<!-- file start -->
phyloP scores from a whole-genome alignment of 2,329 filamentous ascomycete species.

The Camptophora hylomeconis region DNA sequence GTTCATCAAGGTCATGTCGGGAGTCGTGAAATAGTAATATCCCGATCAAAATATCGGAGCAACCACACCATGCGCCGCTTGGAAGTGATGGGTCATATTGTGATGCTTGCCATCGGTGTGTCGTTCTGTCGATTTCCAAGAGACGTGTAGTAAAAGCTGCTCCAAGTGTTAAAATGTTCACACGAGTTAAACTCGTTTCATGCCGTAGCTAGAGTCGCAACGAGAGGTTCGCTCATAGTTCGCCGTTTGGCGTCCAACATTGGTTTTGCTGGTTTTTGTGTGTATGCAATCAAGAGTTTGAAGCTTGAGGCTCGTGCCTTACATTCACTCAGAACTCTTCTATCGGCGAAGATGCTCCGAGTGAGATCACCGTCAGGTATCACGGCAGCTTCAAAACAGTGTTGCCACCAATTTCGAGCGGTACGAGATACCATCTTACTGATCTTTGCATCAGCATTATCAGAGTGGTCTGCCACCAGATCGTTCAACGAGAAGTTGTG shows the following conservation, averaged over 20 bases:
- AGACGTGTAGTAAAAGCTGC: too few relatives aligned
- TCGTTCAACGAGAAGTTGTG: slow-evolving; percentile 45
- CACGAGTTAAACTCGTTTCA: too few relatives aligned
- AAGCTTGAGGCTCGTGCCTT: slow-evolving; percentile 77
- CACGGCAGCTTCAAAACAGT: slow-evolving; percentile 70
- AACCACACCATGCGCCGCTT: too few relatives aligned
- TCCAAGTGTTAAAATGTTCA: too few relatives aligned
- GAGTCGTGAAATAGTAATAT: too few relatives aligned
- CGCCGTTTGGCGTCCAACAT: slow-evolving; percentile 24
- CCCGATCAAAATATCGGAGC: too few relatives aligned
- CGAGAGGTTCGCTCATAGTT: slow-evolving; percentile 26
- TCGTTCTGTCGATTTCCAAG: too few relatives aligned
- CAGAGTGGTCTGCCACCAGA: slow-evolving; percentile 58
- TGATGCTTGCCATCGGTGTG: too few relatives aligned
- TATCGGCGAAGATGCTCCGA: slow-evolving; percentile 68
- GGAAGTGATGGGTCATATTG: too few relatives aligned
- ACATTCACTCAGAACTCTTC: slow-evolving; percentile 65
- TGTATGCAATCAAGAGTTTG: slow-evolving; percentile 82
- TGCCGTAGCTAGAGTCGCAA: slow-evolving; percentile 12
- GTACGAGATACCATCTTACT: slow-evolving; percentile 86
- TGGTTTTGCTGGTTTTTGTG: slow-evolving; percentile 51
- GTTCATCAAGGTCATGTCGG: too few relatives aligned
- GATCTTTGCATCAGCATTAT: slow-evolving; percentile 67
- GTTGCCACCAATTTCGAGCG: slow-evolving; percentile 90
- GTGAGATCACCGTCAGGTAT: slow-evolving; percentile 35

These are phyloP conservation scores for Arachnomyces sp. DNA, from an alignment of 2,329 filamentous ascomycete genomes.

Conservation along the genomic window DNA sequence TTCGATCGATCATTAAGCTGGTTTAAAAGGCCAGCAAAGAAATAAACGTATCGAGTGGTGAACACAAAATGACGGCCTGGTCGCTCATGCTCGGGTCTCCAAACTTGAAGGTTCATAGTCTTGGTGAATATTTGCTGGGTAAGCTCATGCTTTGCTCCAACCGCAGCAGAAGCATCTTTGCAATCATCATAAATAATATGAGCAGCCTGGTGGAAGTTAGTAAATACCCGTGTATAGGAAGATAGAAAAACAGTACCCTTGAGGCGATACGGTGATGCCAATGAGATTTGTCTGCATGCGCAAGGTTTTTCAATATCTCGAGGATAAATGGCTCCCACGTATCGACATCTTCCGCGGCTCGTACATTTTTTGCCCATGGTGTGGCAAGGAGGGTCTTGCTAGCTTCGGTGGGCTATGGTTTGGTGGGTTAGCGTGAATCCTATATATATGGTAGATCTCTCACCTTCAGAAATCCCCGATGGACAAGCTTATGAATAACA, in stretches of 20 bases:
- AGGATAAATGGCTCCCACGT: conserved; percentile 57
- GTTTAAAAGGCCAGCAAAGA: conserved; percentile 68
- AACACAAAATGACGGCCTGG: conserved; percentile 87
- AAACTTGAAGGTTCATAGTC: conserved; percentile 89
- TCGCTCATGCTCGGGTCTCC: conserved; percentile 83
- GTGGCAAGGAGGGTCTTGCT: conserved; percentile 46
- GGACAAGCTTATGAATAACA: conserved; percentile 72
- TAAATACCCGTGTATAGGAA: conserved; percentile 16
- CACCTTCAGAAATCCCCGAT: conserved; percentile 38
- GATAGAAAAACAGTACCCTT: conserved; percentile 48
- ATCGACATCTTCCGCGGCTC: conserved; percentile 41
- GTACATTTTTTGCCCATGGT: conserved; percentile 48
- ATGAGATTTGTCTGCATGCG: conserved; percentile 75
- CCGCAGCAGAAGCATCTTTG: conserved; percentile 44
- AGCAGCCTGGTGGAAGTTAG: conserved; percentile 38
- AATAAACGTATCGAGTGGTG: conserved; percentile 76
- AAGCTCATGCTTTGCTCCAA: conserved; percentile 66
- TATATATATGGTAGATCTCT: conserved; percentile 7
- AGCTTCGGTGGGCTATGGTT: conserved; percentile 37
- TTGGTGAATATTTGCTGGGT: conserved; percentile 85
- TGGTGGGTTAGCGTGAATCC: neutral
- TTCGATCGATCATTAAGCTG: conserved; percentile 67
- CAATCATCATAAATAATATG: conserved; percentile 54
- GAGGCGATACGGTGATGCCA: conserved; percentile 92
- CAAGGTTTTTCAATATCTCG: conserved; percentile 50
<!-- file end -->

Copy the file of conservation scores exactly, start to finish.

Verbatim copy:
phyloP scores from a whole-genome alignment of 2,329 filamentous ascomycete species.

The Camptophora hylomeconis region DNA sequence GTTCATCAAGGTCATGTCGGGAGTCGTGAAATAGTAATATCCCGATCAAAATATCGGAGCAACCACACCATGCGCCGCTTGGAAGTGATGGGTCATATTGTGATGCTTGCCATCGGTGTGTCGTTCTGTCGATTTCCAAGAGACGTGTAGTAAAAGCTGCTCCAAGTGTTAAAATGTTCACACGAGTTAAACTCGTTTCATGCCGTAGCTAGAGTCGCAACGAGAGGTTCGCTCATAGTTCGCCGTTTGGCGTCCAACATTGGTTTTGCTGGTTTTTGTGTGTATGCAATCAAGAGTTTGAAGCTTGAGGCTCGTGCCTTACATTCACTCAGAACTCTTCTATCGGCGAAGATGCTCCGAGTGAGATCACCGTCAGGTATCACGGCAGCTTCAAAACAGTGTTGCCACCAATTTCGAGCGGTACGAGATACCATCTTACTGATCTTTGCATCAGCATTATCAGAGTGGTCTGCCACCAGATCGTTCAACGAGAAGTTGTG shows the following conservation, averaged over 20 bases:
- AGACGTGTAGTAAAAGCTGC: too few relatives aligned
- TCGTTCAACGAGAAGTTGTG: slow-evolving; percentile 45
- CACGAGTTAAACTCGTTTCA: too few relatives aligned
- AAGCTTGAGGCTCGTGCCTT: slow-evolving; percentile 77
- CACGGCAGCTTCAAAACAGT: slow-evolving; percentile 70
- AACCACACCATGCGCCGCTT: too few relatives aligned
- TCCAAGTGTTAAAATGTTCA: too few relatives aligned
- GAGTCGTGAAATAGTAATAT: too few relatives aligned
- CGCCGTTTGGCGTCCAACAT: slow-evolving; percentile 24
- CCCGATCAAAATATCGGAGC: too few relatives aligned
- CGAGAGGTTCGCTCATAGTT: slow-evolving; percentile 26
- TCGTTCTGTCGATTTCCAAG: too few relatives aligned
- CAGAGTGGTCTGCCACCAGA: slow-evolving; percentile 58
- TGATGCTTGCCATCGGTGTG: too few relatives aligned
- TATCGGCGAAGATGCTCCGA: slow-evolving; percentile 68
- GGAAGTGATGGGTCATATTG: too few relatives aligned
- ACATTCACTCAGAACTCTTC: slow-evolving; percentile 65
- TGTATGCAATCAAGAGTTTG: slow-evolving; percentile 82
- TGCCGTAGCTAGAGTCGCAA: slow-evolving; percentile 12
- GTACGAGATACCATCTTACT: slow-evolving; percentile 86
- TGGTTTTGCTGGTTTTTGTG: slow-evolving; percentile 51
- GTTCATCAAGGTCATGTCGG: too few relatives aligned
- GATCTTTGCATCAGCATTAT: slow-evolving; percentile 67
- GTTGCCACCAATTTCGAGCG: slow-evolving; percentile 90
- GTGAGATCACCGTCAGGTAT: slow-evolving; percentile 35

These are phyloP conservation scores for Arachnomyces sp. DNA, from an alignment of 2,329 filamentous ascomycete genomes.

Conservation along the genomic window DNA sequence TTCGATCGATCATTAAGCTGGTTTAAAAGGCCAGCAAAGAAATAAACGTATCGAGTGGTGAACACAAAATGACGGCCTGGTCGCTCATGCTCGGGTCTCCAAACTTGAAGGTTCATAGTCTTGGTGAATATTTGCTGGGTAAGCTCATGCTTTGCTCCAACCGCAGCAGAAGCATCTTTGCAATCATCATAAATAATATGAGCAGCCTGGTGGAAGTTAGTAAATACCCGTGTATAGGAAGATAGAAAAACAGTACCCTTGAGGCGATACGGTGATGCCAATGAGATTTGTCTGCATGCGCAAGGTTTTTCAATATCTCGAGGATAAATGGCTCCCACGTATCGACATCTTCCGCGGCTCGTACATTTTTTGCCCATGGTGTGGCAAGGAGGGTCTTGCTAGCTTCGGTGGGCTATGGTTTGGTGGGTTAGCGTGAATCCTATATATATGGTAGATCTCTCACCTTCAGAAATCCCCGATGGACAAGCTTATGAATAACA, in stretches of 20 bases:
- AGGATAAATGGCTCCCACGT: conserved; percentile 57
- GTTTAAAAGGCCAGCAAAGA: conserved; percentile 68
- AACACAAAATGACGGCCTGG: conserved; percentile 87
- AAACTTGAAGGTTCATAGTC: conserved; percentile 89
- TCGCTCATGCTCGGGTCTCC: conserved; percentile 83
- GTGGCAAGGAGGGTCTTGCT: conserved; percentile 46
- GGACAAGCTTATGAATAACA: conserved; percentile 72
- TAAATACCCGTGTATAGGAA: conserved; percentile 16
- CACCTTCAGAAATCCCCGAT: conserved; percentile 38
- GATAGAAAAACAGTACCCTT: conserved; percentile 48
- ATCGACATCTTCCGCGGCTC: conserved; percentile 41
- GTACATTTTTTGCCCATGGT: conserved; percentile 48
- ATGAGATTTGTCTGCATGCG: conserved; percentile 75
- CCGCAGCAGAAGCATCTTTG: conserved; percentile 44
- AGCAGCCTGGTGGAAGTTAG: conserved; percentile 38
- AATAAACGTATCGAGTGGTG: conserved; percentile 76
- AAGCTCATGCTTTGCTCCAA: conserved; percentile 66
- TATATATATGGTAGATCTCT: conserved; percentile 7
- AGCTTCGGTGGGCTATGGTT: conserved; percentile 37
- TTGGTGAATATTTGCTGGGT: conserved; percentile 85
- TGGTGGGTTAGCGTGAATCC: neutral
- TTCGATCGATCATTAAGCTG: conserved; percentile 67
- CAATCATCATAAATAATATG: conserved; percentile 54
- GAGGCGATACGGTGATGCCA: conserved; percentile 92
- CAAGGTTTTTCAATATCTCG: conserved; percentile 50